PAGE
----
From a 2009 Pentagon Channel documentary entitled Recon: Courage Under Fire, Howard described the action that earned him the Medal of Honor.
“First of all I was ambushed and I was unconscious … my weapon was blown all to hell and then I realized what in the world did I survive to blow that weapon up like that? And then at that point and time I could hear the lieutenant screaming and I knew I had to totally ignore the enemy situation and my wounds … he’s quite a ways from me and I couldn’t walk so I had to crawl over to him,” said Howard. “And so as I start dragging him away as we get attacked by an enemy frontal attack … a bullet riddled the center of my body and the ammo pouches blew up with the ammunition and actually picked me up off the ground and blew me away from the lieutenant … Now this was the split second I didn’t want to go back, but to even hesitate and not to go back makes you feel so bad and you got to do what’s right and it was right. If I didn’t do it there was nobody else there to do it. Who else is going to do it? You got to make a decision. Everybody else was either dead or wounded or they were in a position trying to help me and I know the condition of the lieutenant and I know no one could get the lieutenant but me and I didn’t want to go back, but I did.”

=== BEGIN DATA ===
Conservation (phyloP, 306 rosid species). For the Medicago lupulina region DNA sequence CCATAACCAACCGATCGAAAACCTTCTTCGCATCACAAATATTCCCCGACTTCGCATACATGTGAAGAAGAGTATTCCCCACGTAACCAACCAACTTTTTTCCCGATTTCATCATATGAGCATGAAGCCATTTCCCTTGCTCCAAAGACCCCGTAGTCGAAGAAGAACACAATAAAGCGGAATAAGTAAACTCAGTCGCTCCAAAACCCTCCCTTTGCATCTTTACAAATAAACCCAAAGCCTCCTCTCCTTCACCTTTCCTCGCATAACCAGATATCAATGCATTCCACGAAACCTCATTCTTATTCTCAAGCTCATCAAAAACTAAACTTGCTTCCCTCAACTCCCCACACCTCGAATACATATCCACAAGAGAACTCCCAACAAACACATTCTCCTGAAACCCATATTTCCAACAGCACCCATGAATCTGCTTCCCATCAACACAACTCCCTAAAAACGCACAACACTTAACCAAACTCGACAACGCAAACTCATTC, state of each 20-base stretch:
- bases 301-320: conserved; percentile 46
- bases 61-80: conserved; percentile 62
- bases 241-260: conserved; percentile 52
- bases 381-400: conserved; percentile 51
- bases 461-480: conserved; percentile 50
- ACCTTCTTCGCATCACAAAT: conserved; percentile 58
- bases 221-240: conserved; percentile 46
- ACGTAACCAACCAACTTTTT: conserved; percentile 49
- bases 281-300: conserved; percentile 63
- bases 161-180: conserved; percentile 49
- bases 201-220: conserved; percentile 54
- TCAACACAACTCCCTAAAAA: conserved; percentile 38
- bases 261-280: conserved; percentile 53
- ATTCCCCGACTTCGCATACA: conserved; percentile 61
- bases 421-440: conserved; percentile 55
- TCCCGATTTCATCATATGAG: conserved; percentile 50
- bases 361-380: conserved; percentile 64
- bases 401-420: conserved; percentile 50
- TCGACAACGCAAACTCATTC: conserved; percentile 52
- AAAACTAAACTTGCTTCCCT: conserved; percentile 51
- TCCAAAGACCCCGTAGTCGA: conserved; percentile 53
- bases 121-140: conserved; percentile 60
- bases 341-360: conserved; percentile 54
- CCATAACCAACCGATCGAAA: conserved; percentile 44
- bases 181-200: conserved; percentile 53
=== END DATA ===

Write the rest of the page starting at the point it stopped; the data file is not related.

President Nixon would award Howard the Medal of Honor March 2, 1971, in a ceremony at the White House. Howard’s daughter, Melissa Howard-Gentsch remembers attending the ceremony and what they did that day.
“When President Richard M. Nixon came down and I looked up at my father’s face, it was solid as stone, but his eyes, I could see in his eyes so many thoughts going on in his brain,” Howard-Gentsch said. “One thing we did that day was go to the Tomb of the Unknown Soldier and I had asked him, ‘what is this?’ He explained it to me. I could feel all the emotions, these men had families, these men had served their country and I sort of got the feeling of what it was about. As we walked off he patted on my shoulder and said ‘you get it?’ and I said, ‘I do get it.’”
Serving in Special Operations for another 20 years, Howard would be in charge of advance Ranger training, the Special Forces Qualification Course and command Special Operations Command – Korea.